Despite an unreliable bullpen and several stars landing on the Injured List, the Washington Nationals have somehow put themselves in playoff contention. After lingering in fourth place (and around .500) early in the season, the Nats have passed the Philadelphia Phillies, and are in second place in the National League East behind only the Atlanta Braves. 

The NL East is no longer the MLB powerhouse it once was, but all signs point to it becoming a contentious division down the stretch. Before the stress of scoreboard-watching truly sets in, let’s take a quick look at the division. 

Atlanta Braves (61-43)

The Braves have their eyes on the prize. In their recent series against the Nats (who were without Max Scherzer and Ryan Zimmerman), they split the four game series with the Nats winning the first game 13-4. It was less dominating than some expected, but allowed the Braves to maintain their NL East lead. They are only 28-26 against teams better than .500 which they will have to improve as they try to keep their lead down the stretch. Their upcoming weekend series at Philadelphia is curial if each team wants to maintain or improve their standing.  

Washington Nationals (55-48, 5.5 GB)

The Nats have had to fight for every single one of their wins. Since May 24, they have been the best team in baseball, have gone from eight games under .500 to nine games over, and from fourth place to second.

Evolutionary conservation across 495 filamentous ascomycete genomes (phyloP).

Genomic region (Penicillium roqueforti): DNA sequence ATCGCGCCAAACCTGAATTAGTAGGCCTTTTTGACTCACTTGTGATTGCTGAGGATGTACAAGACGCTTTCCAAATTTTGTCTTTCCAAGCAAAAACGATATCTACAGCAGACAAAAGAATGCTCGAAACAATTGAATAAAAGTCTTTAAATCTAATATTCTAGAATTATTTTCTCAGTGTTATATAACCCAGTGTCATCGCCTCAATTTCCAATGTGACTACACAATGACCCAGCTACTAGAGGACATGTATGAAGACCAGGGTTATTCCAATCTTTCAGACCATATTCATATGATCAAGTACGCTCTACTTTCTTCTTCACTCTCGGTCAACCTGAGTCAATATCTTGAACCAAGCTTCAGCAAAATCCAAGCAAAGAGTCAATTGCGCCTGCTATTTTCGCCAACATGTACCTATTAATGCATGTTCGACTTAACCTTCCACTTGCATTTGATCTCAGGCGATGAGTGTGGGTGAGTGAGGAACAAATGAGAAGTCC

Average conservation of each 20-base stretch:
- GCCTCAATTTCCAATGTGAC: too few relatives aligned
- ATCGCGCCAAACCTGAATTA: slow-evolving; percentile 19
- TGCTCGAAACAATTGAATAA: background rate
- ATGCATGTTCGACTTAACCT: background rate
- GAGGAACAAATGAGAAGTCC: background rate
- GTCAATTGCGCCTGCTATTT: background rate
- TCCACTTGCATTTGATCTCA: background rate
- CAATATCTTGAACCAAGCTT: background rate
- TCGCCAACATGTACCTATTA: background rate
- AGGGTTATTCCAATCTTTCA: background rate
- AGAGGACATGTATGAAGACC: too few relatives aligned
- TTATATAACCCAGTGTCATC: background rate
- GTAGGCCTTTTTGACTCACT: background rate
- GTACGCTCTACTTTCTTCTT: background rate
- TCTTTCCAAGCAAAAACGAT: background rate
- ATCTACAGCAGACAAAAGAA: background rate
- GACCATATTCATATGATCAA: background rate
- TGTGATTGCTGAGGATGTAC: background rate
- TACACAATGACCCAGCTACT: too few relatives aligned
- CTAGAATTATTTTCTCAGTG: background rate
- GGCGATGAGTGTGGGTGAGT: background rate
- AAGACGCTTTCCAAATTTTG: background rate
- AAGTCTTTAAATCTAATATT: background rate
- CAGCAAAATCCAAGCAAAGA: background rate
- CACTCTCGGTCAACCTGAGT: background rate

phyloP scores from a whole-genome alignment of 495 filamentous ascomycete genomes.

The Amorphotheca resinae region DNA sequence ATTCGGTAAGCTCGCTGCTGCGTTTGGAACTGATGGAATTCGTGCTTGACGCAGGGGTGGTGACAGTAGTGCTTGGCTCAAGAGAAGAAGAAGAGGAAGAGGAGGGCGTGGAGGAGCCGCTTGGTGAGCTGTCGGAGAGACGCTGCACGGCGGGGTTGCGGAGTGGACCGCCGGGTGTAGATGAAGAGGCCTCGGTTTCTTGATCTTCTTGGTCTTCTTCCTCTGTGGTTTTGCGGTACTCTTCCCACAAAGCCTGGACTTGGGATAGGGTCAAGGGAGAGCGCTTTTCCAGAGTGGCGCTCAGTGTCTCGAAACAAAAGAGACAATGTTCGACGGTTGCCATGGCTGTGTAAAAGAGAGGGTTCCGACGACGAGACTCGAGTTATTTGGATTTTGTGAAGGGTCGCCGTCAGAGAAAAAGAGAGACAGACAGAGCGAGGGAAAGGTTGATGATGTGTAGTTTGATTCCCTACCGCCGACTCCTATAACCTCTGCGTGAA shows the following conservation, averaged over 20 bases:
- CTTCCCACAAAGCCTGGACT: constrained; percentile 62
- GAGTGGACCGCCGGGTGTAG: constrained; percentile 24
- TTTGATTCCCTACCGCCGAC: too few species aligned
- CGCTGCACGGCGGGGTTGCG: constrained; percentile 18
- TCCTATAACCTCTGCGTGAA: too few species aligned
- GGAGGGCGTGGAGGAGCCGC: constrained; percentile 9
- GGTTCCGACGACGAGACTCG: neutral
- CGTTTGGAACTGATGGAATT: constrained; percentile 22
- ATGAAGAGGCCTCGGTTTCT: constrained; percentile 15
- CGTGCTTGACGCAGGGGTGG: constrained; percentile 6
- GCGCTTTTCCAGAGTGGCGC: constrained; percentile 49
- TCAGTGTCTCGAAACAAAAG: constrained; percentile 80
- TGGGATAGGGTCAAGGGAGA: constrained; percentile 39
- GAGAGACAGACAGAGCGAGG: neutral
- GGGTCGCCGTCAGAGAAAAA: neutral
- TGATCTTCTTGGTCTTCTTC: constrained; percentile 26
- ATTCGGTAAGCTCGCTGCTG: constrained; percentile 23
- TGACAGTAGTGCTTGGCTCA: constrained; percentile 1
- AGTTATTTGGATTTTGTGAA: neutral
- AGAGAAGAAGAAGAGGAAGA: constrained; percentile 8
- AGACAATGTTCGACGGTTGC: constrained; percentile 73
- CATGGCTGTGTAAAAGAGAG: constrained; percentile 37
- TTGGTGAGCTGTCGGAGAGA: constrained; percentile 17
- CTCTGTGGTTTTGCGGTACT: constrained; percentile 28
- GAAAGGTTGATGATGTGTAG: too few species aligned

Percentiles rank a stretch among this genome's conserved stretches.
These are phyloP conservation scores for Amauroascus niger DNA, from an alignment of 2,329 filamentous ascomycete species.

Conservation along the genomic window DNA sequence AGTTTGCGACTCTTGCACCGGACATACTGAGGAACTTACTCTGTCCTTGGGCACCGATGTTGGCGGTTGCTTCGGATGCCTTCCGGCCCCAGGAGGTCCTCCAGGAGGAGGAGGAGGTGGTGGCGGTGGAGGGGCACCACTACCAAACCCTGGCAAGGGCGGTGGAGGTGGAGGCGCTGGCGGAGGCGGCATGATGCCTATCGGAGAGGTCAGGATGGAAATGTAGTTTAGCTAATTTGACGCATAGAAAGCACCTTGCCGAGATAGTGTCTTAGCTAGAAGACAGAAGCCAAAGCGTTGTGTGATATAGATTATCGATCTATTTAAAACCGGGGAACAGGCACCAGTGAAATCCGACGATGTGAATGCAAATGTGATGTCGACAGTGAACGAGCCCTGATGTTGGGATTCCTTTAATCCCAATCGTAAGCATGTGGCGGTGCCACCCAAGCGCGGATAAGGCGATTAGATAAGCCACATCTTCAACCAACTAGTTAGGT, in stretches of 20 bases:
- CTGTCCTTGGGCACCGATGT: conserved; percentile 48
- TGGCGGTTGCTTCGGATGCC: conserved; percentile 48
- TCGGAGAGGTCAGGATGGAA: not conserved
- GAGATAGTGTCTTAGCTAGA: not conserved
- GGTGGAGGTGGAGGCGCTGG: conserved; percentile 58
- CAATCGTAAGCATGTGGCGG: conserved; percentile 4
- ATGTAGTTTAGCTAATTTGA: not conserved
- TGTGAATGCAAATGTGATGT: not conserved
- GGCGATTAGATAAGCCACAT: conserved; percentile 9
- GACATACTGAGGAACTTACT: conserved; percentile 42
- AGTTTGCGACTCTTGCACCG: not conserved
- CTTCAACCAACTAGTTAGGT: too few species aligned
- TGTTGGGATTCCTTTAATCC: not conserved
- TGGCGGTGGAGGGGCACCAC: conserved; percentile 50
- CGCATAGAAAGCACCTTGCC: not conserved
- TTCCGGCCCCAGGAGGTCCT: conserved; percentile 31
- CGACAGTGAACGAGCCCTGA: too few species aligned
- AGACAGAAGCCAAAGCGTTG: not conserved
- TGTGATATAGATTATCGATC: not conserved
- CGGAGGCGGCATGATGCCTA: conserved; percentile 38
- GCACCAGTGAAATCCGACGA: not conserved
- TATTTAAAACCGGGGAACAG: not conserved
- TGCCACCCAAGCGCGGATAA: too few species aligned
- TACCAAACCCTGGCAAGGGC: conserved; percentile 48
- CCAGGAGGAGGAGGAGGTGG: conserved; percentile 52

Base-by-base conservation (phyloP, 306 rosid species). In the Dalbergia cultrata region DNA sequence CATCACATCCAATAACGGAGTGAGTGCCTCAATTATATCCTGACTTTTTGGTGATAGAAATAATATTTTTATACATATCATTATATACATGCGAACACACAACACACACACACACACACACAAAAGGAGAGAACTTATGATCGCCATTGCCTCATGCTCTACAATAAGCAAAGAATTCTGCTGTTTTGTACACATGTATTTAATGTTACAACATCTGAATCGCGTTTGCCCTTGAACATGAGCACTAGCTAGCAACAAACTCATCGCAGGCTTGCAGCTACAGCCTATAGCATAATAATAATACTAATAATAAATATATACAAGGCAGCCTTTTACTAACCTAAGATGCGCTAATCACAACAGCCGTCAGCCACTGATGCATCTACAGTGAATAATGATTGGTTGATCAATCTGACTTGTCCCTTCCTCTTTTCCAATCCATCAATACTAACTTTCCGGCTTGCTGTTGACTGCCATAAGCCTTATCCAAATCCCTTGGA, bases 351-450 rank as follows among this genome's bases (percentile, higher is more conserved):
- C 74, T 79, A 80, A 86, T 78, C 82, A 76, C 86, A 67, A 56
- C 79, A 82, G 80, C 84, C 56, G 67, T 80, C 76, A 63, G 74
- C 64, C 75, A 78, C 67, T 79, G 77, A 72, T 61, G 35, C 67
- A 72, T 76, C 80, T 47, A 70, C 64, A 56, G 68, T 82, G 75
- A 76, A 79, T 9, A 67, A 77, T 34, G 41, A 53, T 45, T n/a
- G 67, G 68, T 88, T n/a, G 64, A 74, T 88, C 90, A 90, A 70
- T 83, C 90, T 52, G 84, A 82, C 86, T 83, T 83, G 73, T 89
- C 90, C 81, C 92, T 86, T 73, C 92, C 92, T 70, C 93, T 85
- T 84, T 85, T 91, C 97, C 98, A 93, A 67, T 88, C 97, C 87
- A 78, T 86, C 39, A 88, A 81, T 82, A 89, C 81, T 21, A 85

Infielders Trea Turner, Anthony Rendon and Ryan Zimmerman have all spent significant time on the IL, but the offense has been buoyed by Gerrardo Parra, Victor Robles (and all of the hit-by-pitches he has taken to get on base) and home run machine Matt Adams. 

Philadelphia Phillies (54-49, 6.5 GB)

How’s that record contract looking now? Bryce Harper has not lived up to the hype he took to Philly, batting .256 with 17 home runs, and not making the All-Star team. There are a few budding stars on the team, but it looks like they might need another year to fully mature. Infielders Rhys Hoskins (.263, 21 HR) and Maikel Franco (.238, 15 HR) are keeping the offense afloat but only time will tell if they can do enough to make it to October. 

New York Mets (48-55, 12.5 GB)

The fact that Noah Syndergaard is rumored to be on the trade market should be enough to explain the Mets season. Holding a 22-35 road record is nowhere near good enough to hang in this division. Many of the crucial division gains are made my beating a leader at home, and even clinching on their field. If the Mets can’t do that, or even compete with teams over .500 (31-44 record), they can’t expect to crack the NL East top three this season. 

Miami Marlins (39-62, 20.5 GB)

Oh the Marlins. The eternal bottom dwellers of the NL East. 

With no hope of a playoff appearance, they are turning into sellers as the July 31 trade deadline approaches. Their abundance of relievers could bolster a pennant race team in need of a bullpen rebuild (see: Washington Nationals). Relievers Trevor Richards (earning MLB minimum), Sergio Romo (proven, but older like Fernando Rodney) and Caleb Smith (young, promising lefty) are all bright spots on an otherwise lackluster team.  

The chase for the NL East crown will be a three-way race between Atlanta, Washington, and Philadelphia. With the St. Louis Cardinals, Chicago Cubs and Milwaukee Brewers also at, or near the top of the NL Wild Card standings, a second place in the NL East does not guarantee a playoff slot. Three months down. Two to go. May the victors still be standing at the end of October. 


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